|South Korean goalkeeper Kim Seung-gyu blocks a shot during training at the Steinberg Stadium in Leogang, Austria, Saturday. / Yonhap|
By John Duerden
The 2018 World Cup starts this week as host Russia takes on Saudi Arabia in Moscow. South Korea's players will be safely settled at their training base in St Petersburg, watching on television alongside hundreds of millions of others. Korean minds in the city by the River Neva will be on the following Monday and the city of Nizhny Novgorod and a clash with Sweden.
That is just seven days away but the roster must be torn between wanting the opening game to come as quickly as possible or dreading the prospect. The last two games have been troubling. On June 1 there was a 3-1 loss against Bosnia and Herzegovina in Jeonju when the Europeans highlighted Korean defensive vulnerabilities in a ruthless and clinical fashion.
Then came the flight to Austria and a training camp. It also involved another warm-up game, this time with Bolivia. It ended 0-0 and the defense looked sound even if it wasn't tested too much. There were other worrying signs however. The Korea Football Association (KFA) was even moved to deny that there is a rift in the team which is not something that it would have wanted, or expected, to be doing just before the start of a ninth successive World Cup.
Words were exchanged between star attacker Son Heung-min and midfielder Jung Woo-young late in the game and it did not look as if they were talking about the Austrian weather.
"In a free kick situation before the final whistle, Jung was supposed to pass the ball to Son, but they couldn't execute it well at the right time," a KFA official said. "Son later told Jung with a smile it would've been better if he kicked the ball a little late."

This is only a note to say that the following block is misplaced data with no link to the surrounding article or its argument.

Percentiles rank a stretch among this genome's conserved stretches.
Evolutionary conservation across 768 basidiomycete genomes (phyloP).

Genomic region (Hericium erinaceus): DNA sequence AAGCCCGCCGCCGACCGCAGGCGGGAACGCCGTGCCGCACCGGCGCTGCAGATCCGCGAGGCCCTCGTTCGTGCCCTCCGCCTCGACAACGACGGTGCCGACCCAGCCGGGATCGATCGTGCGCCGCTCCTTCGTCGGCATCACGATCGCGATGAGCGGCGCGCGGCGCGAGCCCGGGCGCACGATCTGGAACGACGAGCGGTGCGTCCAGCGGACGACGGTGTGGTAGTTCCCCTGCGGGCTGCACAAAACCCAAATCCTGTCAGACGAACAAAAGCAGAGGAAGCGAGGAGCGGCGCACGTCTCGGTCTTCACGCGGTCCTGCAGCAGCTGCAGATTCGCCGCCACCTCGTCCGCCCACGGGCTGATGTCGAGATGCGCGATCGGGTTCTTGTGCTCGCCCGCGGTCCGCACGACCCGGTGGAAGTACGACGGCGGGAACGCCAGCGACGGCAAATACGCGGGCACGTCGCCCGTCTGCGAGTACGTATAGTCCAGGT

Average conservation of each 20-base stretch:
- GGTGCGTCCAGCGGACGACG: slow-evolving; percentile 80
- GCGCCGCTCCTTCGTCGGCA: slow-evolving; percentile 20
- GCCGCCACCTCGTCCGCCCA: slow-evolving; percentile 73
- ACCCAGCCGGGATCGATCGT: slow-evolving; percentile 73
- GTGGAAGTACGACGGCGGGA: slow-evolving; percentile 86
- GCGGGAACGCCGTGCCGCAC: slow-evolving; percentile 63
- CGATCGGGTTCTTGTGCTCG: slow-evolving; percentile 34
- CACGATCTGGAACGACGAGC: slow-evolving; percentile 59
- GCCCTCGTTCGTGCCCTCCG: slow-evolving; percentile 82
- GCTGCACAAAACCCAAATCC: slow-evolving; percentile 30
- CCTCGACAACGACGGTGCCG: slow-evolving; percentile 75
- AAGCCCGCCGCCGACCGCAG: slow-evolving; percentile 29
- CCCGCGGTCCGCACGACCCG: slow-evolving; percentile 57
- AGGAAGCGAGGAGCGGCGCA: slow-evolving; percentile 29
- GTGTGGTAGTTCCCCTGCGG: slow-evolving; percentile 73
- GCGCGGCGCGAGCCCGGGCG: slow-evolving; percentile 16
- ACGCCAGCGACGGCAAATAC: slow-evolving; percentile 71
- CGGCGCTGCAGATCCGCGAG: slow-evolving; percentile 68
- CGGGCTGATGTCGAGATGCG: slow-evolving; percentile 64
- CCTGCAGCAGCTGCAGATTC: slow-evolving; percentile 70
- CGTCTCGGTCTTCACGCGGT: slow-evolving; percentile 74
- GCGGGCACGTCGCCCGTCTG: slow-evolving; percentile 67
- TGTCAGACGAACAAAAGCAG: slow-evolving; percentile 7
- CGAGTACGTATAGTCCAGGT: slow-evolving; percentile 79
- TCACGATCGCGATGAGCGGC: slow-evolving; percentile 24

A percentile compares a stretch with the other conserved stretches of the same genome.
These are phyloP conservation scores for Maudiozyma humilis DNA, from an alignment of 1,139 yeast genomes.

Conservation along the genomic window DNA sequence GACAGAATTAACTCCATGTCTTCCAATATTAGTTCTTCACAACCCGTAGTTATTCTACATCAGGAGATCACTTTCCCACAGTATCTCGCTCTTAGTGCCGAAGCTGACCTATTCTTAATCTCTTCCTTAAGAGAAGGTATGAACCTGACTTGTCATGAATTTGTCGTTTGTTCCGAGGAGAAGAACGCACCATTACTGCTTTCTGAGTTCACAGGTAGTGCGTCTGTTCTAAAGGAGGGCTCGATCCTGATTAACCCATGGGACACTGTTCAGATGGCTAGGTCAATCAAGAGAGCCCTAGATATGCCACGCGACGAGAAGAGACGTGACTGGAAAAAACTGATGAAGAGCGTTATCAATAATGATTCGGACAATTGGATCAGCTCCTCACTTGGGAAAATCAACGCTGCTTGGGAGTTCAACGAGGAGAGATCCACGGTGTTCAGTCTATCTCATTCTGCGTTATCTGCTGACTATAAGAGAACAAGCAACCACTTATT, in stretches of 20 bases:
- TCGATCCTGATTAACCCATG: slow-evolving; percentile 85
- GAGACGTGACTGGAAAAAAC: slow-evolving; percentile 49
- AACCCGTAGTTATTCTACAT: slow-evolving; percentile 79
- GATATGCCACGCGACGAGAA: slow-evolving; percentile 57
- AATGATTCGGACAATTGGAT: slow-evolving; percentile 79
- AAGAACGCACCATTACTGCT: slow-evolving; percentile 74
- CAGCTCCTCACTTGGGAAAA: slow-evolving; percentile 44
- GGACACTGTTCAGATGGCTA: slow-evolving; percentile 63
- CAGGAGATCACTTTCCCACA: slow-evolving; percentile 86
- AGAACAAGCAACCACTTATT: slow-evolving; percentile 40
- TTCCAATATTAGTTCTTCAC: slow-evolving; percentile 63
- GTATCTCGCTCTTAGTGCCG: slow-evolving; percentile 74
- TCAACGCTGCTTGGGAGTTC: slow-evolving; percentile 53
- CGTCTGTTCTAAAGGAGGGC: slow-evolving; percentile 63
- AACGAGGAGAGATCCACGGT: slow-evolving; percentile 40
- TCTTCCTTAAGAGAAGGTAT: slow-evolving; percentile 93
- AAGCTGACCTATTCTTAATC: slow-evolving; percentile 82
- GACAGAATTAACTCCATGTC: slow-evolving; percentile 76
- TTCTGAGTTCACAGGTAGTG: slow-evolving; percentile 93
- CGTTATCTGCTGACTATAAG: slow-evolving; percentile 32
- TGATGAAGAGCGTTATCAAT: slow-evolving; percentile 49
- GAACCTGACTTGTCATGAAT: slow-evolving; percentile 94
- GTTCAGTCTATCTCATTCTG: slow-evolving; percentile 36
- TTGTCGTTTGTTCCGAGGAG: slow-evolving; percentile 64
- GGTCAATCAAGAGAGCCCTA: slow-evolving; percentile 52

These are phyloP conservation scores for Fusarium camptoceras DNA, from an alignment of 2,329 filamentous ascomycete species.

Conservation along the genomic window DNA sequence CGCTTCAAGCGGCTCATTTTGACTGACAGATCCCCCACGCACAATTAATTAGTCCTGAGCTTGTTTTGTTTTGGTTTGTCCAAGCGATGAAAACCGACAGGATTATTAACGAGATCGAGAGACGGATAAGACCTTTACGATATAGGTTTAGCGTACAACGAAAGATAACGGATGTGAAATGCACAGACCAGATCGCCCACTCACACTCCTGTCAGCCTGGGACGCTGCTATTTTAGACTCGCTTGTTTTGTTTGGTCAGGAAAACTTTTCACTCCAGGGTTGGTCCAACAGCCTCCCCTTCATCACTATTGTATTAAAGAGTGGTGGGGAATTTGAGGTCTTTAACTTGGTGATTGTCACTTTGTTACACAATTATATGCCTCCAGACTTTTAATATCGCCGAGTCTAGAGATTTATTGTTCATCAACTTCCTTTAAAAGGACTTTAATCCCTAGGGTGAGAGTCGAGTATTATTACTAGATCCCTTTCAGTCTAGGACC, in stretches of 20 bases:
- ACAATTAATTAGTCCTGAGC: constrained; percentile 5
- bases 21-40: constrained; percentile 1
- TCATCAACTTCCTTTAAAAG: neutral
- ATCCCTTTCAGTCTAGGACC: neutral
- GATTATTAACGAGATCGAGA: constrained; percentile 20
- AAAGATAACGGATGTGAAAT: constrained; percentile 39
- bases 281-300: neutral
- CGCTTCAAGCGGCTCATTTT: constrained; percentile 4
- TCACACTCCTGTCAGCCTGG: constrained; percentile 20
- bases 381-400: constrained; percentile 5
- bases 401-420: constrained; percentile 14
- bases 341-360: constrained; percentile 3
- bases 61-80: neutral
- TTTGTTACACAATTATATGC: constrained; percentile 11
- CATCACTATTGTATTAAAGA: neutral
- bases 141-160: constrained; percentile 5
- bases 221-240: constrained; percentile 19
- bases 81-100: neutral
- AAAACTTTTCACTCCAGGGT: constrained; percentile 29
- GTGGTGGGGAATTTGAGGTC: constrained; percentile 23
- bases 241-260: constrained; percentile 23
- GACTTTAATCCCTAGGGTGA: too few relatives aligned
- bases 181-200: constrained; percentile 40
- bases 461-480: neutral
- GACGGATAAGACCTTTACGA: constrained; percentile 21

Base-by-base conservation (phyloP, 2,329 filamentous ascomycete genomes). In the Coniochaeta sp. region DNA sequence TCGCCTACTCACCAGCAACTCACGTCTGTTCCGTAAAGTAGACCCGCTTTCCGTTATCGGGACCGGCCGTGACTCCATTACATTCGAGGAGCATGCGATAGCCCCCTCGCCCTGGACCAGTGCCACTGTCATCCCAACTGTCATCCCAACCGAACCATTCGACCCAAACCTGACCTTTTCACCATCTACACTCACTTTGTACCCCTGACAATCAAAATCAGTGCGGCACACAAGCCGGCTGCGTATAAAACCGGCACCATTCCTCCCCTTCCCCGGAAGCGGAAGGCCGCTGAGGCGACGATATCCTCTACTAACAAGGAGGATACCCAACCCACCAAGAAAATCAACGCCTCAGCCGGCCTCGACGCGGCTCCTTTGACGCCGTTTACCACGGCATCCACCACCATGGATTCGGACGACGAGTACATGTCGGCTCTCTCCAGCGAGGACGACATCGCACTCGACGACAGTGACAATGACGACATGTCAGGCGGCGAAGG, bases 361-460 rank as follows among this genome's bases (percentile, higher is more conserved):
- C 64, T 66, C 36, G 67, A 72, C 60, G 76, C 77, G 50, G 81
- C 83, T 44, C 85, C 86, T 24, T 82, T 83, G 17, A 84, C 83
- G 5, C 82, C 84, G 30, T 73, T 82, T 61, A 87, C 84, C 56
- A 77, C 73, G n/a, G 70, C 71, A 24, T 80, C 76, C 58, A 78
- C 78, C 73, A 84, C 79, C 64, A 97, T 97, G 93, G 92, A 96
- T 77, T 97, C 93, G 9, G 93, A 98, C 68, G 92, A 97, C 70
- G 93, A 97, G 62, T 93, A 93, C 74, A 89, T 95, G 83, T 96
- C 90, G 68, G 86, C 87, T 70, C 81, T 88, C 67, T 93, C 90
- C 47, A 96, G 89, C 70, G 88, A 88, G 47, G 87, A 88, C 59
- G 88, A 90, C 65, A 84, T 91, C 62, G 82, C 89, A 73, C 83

"Jung told Son that he thought Son was going to make a run when he kicked the ball," the KFA official said. "The reason why Jung frowned was that he was physically tired as the match was nearing an end."
Son looked frustrated throughout the game, perhaps at his inability to score and the exchange with Jung may have been a quick release of stress or a sign of something more serious in the ranks. Korea has long prided itself on a fine team spirit. If that is not quite as strong then there really will be problems getting out of a group that also contains Mexico and Germany.
The other three teams have been busy too. Sweden's latest tryout was a 0-0 tie with Denmark that will not have told the Korean coaching staff too much they didn't know already. Sweden is a solid and well-organized team that is hard to beat but lacks a little excitement.
Denmark is the next opponent of Mexico, Korea's second opponent. El Tri said goodbye to fans with a comfortable warm-up win over Scotland while Germany's preparations have not been great. A defeat against neighbor Austria was followed by a 2-1 win over Saudi Arabia. Neither performance was especially impressive but then Germany, defending champion, tends to come alive when the action starts.
Next for Korea is a final game against Senegal on Monday Austrian time. The game will be played behind closed doors but it is hoped that whatever happens, the performance improves and the Taegeuk Warriors emerge united and confident and ready for Sweden.